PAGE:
That Rainy Evening | Part 2

Read Part 1 of the post here.

Aashna had had an exhaustively long but one of the best days. She was drained by the time she was done, and as much as she wanted to reach the welcoming comforts of her four-walled zone, Sir Murphy couldn’t have timed his appearance more accurately. The tediousness of the day had continued to stretch that evening with a similarly, if not equally, dreary journey back home. Moreover, the skies had gone crazy with the rains. Aashna was soaked to the skin by the time she arrived at her residence. She tipped the cabbie generously for he had been considerate enough to drive her safely, especially at a time when other modes of public transport had turned their heads away so effortlessly from this not-so-remote suburb. As her hand rested on top of her head in an attempt to shield from the oncoming rains – an almost vain effort – while the other held onto her suede handbag, Aashna bent into the window to thank the driver.

Despite the noisy background score of the splitter splatter from the earth-kissing waters, Aashna’s pumps made sporadic clicking noises as she walked into the building and climbed the steps up to the first floor. She was scared of sprinting lest the rainwater took her down! The building was engulfed in darkness. Clearly, there was no electricity; the area’s Electricity Board had cut off the power supply fearing any cases of bursting transponders and/or short circuits. It is going to be another dark night, thought Aashna to herself; however, it was a night she looked forward to, for it was her favourite kinds.

As she settled onto the couch with a lit candle by her side and a comfort-sized bowl of blazing hot tomato soup seasoned with salt and copious amounts of pepper and butter, Aashna’s mind reeled back to replay that morning’s course of events. It was about a month ago when Aashna had received the call. Apparently, a personality whose existence she wasn’t even aware of until then, yet a prominent someone to give Aashna her so-called break had displayed an interest in her. Aashna eventually discovered they had located her after a considerable amount of search. They had contacted her from the details displayed on the ‘Wish to Get in Touch?’ section of her web space. An email, a missed call, a call back, a calendar overlap, and few more follow-up calls later, Aashna met them that very morning.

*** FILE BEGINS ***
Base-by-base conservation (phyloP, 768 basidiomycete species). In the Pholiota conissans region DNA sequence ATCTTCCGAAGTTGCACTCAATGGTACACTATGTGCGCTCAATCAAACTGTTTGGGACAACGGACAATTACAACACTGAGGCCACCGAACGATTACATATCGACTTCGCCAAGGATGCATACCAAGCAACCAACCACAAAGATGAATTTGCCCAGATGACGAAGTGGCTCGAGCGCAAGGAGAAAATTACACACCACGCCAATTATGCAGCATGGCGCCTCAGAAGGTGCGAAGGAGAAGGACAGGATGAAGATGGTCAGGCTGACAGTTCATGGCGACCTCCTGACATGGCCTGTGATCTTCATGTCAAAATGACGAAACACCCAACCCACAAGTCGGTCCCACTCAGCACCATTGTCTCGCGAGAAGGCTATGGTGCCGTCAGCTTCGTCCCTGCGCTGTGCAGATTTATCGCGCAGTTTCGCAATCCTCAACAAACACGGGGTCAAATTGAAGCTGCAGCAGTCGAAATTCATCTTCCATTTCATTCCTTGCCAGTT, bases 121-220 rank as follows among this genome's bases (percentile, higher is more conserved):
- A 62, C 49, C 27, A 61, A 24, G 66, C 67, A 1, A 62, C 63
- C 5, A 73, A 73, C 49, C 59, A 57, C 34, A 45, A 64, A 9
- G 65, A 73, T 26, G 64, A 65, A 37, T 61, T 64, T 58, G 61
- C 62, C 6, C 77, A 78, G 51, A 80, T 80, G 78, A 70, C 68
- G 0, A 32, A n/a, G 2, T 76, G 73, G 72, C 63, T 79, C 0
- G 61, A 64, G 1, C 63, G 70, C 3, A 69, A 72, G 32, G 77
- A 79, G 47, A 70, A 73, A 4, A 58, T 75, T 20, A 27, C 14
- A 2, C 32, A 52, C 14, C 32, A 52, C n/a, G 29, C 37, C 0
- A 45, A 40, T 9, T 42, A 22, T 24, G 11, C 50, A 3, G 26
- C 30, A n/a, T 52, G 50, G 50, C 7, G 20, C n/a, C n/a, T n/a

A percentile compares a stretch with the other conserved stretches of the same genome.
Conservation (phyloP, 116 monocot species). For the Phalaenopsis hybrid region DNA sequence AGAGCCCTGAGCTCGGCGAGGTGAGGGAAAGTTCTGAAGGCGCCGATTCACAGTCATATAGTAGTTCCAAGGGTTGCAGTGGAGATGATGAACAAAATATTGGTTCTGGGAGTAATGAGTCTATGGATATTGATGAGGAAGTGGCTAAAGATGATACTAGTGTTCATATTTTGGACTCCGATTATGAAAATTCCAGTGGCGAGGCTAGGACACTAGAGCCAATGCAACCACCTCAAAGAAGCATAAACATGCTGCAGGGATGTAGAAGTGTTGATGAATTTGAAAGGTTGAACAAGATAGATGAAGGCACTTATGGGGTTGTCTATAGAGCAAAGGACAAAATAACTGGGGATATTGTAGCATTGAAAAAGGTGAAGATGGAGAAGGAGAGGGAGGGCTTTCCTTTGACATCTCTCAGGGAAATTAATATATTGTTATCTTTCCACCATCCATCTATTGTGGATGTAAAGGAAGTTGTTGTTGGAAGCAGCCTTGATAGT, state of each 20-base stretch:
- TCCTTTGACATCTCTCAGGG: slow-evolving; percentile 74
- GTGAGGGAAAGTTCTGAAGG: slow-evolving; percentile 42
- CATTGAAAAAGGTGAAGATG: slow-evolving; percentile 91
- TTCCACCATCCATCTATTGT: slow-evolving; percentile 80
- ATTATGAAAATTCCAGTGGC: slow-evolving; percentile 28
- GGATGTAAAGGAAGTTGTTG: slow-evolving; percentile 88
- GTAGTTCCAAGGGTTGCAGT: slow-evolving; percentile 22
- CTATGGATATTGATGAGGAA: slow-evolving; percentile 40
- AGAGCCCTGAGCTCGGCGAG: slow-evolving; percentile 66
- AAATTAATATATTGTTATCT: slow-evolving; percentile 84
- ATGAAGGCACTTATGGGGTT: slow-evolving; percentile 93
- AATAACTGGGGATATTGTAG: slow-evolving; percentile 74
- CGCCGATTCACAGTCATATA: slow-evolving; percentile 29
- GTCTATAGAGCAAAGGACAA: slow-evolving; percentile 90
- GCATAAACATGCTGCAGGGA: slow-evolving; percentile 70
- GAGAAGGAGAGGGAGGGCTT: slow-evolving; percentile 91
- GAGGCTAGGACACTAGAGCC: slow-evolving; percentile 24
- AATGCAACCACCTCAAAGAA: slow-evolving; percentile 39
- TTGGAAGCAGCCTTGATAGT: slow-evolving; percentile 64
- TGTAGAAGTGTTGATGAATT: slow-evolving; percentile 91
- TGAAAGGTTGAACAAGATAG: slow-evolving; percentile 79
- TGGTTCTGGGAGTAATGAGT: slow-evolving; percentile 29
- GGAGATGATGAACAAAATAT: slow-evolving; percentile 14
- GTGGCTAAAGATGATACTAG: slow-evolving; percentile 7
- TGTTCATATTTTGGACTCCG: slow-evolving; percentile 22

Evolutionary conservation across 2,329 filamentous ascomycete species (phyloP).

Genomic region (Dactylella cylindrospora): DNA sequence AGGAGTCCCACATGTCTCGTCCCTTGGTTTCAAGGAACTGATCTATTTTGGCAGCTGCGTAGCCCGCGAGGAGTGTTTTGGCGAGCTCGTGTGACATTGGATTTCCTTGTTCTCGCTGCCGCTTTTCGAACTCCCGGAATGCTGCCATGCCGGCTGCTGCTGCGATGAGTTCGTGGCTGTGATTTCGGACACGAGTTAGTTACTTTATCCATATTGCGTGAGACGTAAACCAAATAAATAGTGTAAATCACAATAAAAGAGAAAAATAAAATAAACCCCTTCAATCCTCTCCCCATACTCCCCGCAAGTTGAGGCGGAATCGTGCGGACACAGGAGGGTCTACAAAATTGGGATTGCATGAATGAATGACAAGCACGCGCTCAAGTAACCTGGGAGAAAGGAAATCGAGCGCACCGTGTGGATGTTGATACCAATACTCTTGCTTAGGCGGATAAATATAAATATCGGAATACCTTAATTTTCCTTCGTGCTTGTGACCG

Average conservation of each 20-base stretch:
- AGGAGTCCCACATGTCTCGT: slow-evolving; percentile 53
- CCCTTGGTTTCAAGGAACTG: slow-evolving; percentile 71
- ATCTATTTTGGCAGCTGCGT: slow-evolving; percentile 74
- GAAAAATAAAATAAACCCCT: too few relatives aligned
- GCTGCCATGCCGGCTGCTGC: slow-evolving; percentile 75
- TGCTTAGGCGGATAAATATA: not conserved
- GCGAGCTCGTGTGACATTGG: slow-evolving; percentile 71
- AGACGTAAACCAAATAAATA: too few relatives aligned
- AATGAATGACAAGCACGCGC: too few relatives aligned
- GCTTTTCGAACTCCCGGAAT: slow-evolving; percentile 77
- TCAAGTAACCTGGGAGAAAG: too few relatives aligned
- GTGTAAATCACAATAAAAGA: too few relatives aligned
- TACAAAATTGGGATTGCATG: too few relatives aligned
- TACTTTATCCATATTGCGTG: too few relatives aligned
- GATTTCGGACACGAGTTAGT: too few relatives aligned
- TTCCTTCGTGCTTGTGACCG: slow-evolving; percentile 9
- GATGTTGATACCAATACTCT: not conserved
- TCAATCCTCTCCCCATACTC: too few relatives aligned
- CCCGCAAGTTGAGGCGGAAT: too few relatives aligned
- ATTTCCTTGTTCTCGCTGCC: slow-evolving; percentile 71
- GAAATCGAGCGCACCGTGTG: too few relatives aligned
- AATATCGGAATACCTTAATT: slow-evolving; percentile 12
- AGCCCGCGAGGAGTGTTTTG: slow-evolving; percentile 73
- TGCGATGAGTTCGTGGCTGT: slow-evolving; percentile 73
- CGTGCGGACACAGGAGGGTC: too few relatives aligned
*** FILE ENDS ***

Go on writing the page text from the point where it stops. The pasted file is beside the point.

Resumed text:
The meeting had gone quite well, thought Aashna as she continued to retrospect, while subconsciously staring through the three-piece that now lay neatly on the seat across the couch, the rudimentary rainwater dripping onto the floor – a solid navy blue single breasted blazer, a matching knee-length skirt pinstriped with a contrasting grey, and a platinum-coloured full-sleeved shirt. As she dunked her spoon to take a mouthful of the steaming soup, Aashna realised one of the reasons she felt confident about today’s meeting was merited to the fact of requesting a follow-up meeting with her tomorrow. The deal was on, provided she promised to meet them with her portfolio this time.

Whether it was the crashing sound of the ceramic bowl, the clanging noise of the soup spoon marrying the floor, or the glaring rays that shone across her face, Aashna could not pinpoint the factor that had caused her awakening (pun unintended). Still groggy, she struggled to redeem herself from the awkward position she was lying in. Her torso, hands, and legs ached slightly from the crooked twists she had put herself through, although almost unconsciously. As she came around, Aashna realised her legs had curled up into a ball and were one on top of the other, and her hands were bent like an angle bisector, the forearm of one resting above her forehead, while the other pressed tightly against her side. Aashna stretched in pursuit of sitting up; in the process, the soreness from her body revived. It took her a minute to feel ‘normal’ and propel her legs to the floor.